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Renato Anelli on Lina Bo Bardi’s Casa de Vidro
Architect, planner and historian Renato Anelli is a board member of the Lina Bo Bardi Institute. He is currently overseeing the conservation management plan for her Casa de Vidro, as part of the Getty Foundation’s Keeping It Modern initiative. Renato was a speaker at our Fifth International Iconic Houses Conference in New Canaan 15-18 May 2018. His lecture can be watched in the (below) link.
|Lina Bo Bardi’s Casa de Vidro: Modern Architecture in a Tropical Environment|
What does the Getty conservation initiative, Keeping it Modern, mean to the Casa de Vidro?
It enables us to plan ahead in a comprehensive way, by providing us with a new methodology. It’s a timely step. The institute that runs the house started off with a good endowment. That has now run out and the conditions surrounding conservation have changed. The program has allowed us to draw up a holistic plan, ranging from preservation to financial sustainability.
The plan is for Casa de Vidro to become a house museum. What progress have you made with that?
We’ve made it much easier to visit. Previously, you could only visit by appointment, but since last year we’re open to the public three days a week. We’ve been surprised by the visitor numbers – 900 a month, and that’s before we’ve done any publicity. Obviously, this will positively impact our budget.
What insights did your conservation plan research give you into the house?
We looked into the technical aspects of the construction and found that the plan for a steel frame had been adapted to concrete – very well too –by the Brazilian team. Our understanding of the garden also deepened. This was not planned, but intended as an ‘extension’ of the forest.
What does the preservation plan prioritize?
Our urgent priorities are to protect the house from tree overgrowth, repair the roof, replace the asbestos tiles and adapt the frames holding the glass so that it is under less pressure and less likely to break than is currently the case.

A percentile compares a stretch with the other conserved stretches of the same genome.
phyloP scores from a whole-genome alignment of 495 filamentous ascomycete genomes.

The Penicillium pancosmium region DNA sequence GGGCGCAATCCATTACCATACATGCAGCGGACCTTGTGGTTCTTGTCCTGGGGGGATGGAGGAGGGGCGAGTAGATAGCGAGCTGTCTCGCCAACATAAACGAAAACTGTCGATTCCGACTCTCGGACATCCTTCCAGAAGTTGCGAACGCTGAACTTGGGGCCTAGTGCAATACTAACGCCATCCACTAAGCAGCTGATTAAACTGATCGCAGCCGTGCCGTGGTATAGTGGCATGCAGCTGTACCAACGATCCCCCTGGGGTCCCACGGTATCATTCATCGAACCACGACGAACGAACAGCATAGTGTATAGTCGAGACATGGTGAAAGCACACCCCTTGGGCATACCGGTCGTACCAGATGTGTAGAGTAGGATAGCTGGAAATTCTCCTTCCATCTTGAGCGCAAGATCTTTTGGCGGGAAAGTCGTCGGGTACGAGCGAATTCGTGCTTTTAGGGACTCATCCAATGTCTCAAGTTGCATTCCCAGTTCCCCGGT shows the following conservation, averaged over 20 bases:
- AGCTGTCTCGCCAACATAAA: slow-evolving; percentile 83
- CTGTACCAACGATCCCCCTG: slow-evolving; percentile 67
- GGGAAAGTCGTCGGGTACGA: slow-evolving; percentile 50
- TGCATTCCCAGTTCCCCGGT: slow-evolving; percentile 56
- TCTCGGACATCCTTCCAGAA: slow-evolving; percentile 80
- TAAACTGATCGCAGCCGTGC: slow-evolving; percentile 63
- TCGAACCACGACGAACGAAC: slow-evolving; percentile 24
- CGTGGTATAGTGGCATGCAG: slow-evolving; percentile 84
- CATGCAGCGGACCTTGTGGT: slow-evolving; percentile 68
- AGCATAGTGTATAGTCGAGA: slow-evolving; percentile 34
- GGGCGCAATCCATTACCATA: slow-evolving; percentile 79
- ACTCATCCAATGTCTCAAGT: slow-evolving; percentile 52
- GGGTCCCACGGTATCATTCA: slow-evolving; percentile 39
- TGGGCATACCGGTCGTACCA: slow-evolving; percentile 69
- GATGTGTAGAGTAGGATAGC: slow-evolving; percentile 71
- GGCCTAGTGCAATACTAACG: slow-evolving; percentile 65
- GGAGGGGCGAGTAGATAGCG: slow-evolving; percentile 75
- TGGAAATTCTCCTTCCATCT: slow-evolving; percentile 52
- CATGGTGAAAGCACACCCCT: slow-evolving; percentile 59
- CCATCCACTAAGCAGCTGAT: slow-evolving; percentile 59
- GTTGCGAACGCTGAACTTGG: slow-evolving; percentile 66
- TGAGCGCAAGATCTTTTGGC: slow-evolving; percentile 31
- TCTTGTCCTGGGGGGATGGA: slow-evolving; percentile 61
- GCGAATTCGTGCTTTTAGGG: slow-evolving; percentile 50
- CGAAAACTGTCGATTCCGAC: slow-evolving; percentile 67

What do you personally enjoy most about the house?
The living space is a mix of Le Corbusier and Mies, a mix that was unique to Lina Bo Bardi. The great transforming factor is the large-scale opening of the glass of the façade – possible because of the tropical setting. So straight away there’s a radical continuity between the interior and exterior. This house was never an isolated object, but a fusion of what the architect later called ‘natural and non-natural architecture.’
How did the house evolve while its architect lived in it?
In the mid-1950s she added organic touches – sinuous forms in the shape of new pathways for example – which were inspired by the work of Gaudí, which she’d seen in Spain. Then in 1986 she added a new studio, which is very much in the vernacular style. So every shift in her design can be traced here. It’s part of the house’s appeal.
Renato recommends watching a video about Casa de Vidro made by Tapio Snellman, a Finnish director, artist and architect based in London.
Photo: Renato with Casa de Vidro (São Paulo, Argentina) in the background.
Publication date 15 February 2018